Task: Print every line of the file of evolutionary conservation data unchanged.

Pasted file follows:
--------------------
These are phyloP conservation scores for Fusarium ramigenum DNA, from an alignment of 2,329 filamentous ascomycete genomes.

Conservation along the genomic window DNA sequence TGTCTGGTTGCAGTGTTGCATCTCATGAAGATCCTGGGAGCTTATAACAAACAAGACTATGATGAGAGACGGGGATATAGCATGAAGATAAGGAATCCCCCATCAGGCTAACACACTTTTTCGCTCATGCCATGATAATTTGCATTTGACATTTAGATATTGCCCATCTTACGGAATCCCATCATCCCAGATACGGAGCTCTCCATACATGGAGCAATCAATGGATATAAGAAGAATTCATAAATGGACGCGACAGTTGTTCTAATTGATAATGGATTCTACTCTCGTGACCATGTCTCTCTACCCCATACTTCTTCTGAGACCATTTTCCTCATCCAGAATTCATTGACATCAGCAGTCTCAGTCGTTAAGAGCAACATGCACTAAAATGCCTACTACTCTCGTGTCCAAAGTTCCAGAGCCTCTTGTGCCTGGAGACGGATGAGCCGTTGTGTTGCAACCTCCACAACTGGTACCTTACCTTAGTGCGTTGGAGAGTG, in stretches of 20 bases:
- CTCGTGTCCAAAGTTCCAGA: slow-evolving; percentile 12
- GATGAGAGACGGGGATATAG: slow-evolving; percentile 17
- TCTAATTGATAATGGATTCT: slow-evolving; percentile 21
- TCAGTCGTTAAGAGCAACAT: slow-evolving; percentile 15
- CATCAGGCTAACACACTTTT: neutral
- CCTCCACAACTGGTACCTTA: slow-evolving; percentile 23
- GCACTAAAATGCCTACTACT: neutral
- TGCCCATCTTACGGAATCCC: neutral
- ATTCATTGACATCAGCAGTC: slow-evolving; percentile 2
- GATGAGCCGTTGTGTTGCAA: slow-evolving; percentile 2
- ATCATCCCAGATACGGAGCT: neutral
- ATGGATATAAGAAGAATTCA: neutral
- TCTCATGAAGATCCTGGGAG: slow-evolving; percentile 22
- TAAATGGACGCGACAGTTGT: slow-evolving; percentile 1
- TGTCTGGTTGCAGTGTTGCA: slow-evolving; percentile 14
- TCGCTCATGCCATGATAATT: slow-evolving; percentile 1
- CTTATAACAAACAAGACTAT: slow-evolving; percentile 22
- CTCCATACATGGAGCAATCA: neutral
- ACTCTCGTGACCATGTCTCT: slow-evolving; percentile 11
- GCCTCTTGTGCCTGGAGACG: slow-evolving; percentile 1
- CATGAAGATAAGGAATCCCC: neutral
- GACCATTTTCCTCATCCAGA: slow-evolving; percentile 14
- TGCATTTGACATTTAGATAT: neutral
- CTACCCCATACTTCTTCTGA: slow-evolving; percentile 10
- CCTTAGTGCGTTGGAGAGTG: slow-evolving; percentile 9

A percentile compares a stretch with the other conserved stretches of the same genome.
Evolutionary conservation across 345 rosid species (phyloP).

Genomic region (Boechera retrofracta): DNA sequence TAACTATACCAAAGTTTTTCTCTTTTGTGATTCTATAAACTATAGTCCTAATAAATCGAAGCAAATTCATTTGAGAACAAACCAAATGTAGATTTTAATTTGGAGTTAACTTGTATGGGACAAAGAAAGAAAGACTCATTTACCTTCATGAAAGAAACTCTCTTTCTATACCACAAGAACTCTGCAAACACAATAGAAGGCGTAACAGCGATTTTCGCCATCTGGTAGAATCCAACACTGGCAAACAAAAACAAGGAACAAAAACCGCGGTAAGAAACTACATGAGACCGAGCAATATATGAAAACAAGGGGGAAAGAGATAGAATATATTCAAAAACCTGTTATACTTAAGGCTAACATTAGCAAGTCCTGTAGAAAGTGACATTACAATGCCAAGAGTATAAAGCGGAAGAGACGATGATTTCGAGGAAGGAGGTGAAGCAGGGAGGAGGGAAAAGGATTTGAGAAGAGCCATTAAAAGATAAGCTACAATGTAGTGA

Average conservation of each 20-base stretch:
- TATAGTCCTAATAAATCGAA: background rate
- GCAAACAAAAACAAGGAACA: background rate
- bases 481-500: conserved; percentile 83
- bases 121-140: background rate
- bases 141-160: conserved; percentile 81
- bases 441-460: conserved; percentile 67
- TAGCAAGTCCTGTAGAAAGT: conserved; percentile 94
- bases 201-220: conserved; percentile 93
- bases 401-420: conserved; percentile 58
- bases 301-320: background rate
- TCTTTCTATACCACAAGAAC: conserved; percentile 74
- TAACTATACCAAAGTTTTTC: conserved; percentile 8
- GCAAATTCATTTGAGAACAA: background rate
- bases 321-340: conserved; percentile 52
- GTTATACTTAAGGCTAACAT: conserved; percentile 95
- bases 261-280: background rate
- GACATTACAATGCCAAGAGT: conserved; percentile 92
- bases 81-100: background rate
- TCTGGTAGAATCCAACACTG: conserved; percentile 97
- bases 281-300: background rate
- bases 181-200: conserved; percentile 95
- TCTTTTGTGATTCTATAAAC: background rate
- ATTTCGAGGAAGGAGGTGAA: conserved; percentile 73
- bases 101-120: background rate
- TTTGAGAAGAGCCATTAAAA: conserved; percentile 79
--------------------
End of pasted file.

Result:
These are phyloP conservation scores for Fusarium ramigenum DNA, from an alignment of 2,329 filamentous ascomycete genomes.

Conservation along the genomic window DNA sequence TGTCTGGTTGCAGTGTTGCATCTCATGAAGATCCTGGGAGCTTATAACAAACAAGACTATGATGAGAGACGGGGATATAGCATGAAGATAAGGAATCCCCCATCAGGCTAACACACTTTTTCGCTCATGCCATGATAATTTGCATTTGACATTTAGATATTGCCCATCTTACGGAATCCCATCATCCCAGATACGGAGCTCTCCATACATGGAGCAATCAATGGATATAAGAAGAATTCATAAATGGACGCGACAGTTGTTCTAATTGATAATGGATTCTACTCTCGTGACCATGTCTCTCTACCCCATACTTCTTCTGAGACCATTTTCCTCATCCAGAATTCATTGACATCAGCAGTCTCAGTCGTTAAGAGCAACATGCACTAAAATGCCTACTACTCTCGTGTCCAAAGTTCCAGAGCCTCTTGTGCCTGGAGACGGATGAGCCGTTGTGTTGCAACCTCCACAACTGGTACCTTACCTTAGTGCGTTGGAGAGTG, in stretches of 20 bases:
- CTCGTGTCCAAAGTTCCAGA: slow-evolving; percentile 12
- GATGAGAGACGGGGATATAG: slow-evolving; percentile 17
- TCTAATTGATAATGGATTCT: slow-evolving; percentile 21
- TCAGTCGTTAAGAGCAACAT: slow-evolving; percentile 15
- CATCAGGCTAACACACTTTT: neutral
- CCTCCACAACTGGTACCTTA: slow-evolving; percentile 23
- GCACTAAAATGCCTACTACT: neutral
- TGCCCATCTTACGGAATCCC: neutral
- ATTCATTGACATCAGCAGTC: slow-evolving; percentile 2
- GATGAGCCGTTGTGTTGCAA: slow-evolving; percentile 2
- ATCATCCCAGATACGGAGCT: neutral
- ATGGATATAAGAAGAATTCA: neutral
- TCTCATGAAGATCCTGGGAG: slow-evolving; percentile 22
- TAAATGGACGCGACAGTTGT: slow-evolving; percentile 1
- TGTCTGGTTGCAGTGTTGCA: slow-evolving; percentile 14
- TCGCTCATGCCATGATAATT: slow-evolving; percentile 1
- CTTATAACAAACAAGACTAT: slow-evolving; percentile 22
- CTCCATACATGGAGCAATCA: neutral
- ACTCTCGTGACCATGTCTCT: slow-evolving; percentile 11
- GCCTCTTGTGCCTGGAGACG: slow-evolving; percentile 1
- CATGAAGATAAGGAATCCCC: neutral
- GACCATTTTCCTCATCCAGA: slow-evolving; percentile 14
- TGCATTTGACATTTAGATAT: neutral
- CTACCCCATACTTCTTCTGA: slow-evolving; percentile 10
- CCTTAGTGCGTTGGAGAGTG: slow-evolving; percentile 9

A percentile compares a stretch with the other conserved stretches of the same genome.
Evolutionary conservation across 345 rosid species (phyloP).

Genomic region (Boechera retrofracta): DNA sequence TAACTATACCAAAGTTTTTCTCTTTTGTGATTCTATAAACTATAGTCCTAATAAATCGAAGCAAATTCATTTGAGAACAAACCAAATGTAGATTTTAATTTGGAGTTAACTTGTATGGGACAAAGAAAGAAAGACTCATTTACCTTCATGAAAGAAACTCTCTTTCTATACCACAAGAACTCTGCAAACACAATAGAAGGCGTAACAGCGATTTTCGCCATCTGGTAGAATCCAACACTGGCAAACAAAAACAAGGAACAAAAACCGCGGTAAGAAACTACATGAGACCGAGCAATATATGAAAACAAGGGGGAAAGAGATAGAATATATTCAAAAACCTGTTATACTTAAGGCTAACATTAGCAAGTCCTGTAGAAAGTGACATTACAATGCCAAGAGTATAAAGCGGAAGAGACGATGATTTCGAGGAAGGAGGTGAAGCAGGGAGGAGGGAAAAGGATTTGAGAAGAGCCATTAAAAGATAAGCTACAATGTAGTGA

Average conservation of each 20-base stretch:
- TATAGTCCTAATAAATCGAA: background rate
- GCAAACAAAAACAAGGAACA: background rate
- bases 481-500: conserved; percentile 83
- bases 121-140: background rate
- bases 141-160: conserved; percentile 81
- bases 441-460: conserved; percentile 67
- TAGCAAGTCCTGTAGAAAGT: conserved; percentile 94
- bases 201-220: conserved; percentile 93
- bases 401-420: conserved; percentile 58
- bases 301-320: background rate
- TCTTTCTATACCACAAGAAC: conserved; percentile 74
- TAACTATACCAAAGTTTTTC: conserved; percentile 8
- GCAAATTCATTTGAGAACAA: background rate
- bases 321-340: conserved; percentile 52
- GTTATACTTAAGGCTAACAT: conserved; percentile 95
- bases 261-280: background rate
- GACATTACAATGCCAAGAGT: conserved; percentile 92
- bases 81-100: background rate
- TCTGGTAGAATCCAACACTG: conserved; percentile 97
- bases 281-300: background rate
- bases 181-200: conserved; percentile 95
- TCTTTTGTGATTCTATAAAC: background rate
- ATTTCGAGGAAGGAGGTGAA: conserved; percentile 73
- bases 101-120: background rate
- TTTGAGAAGAGCCATTAAAA: conserved; percentile 79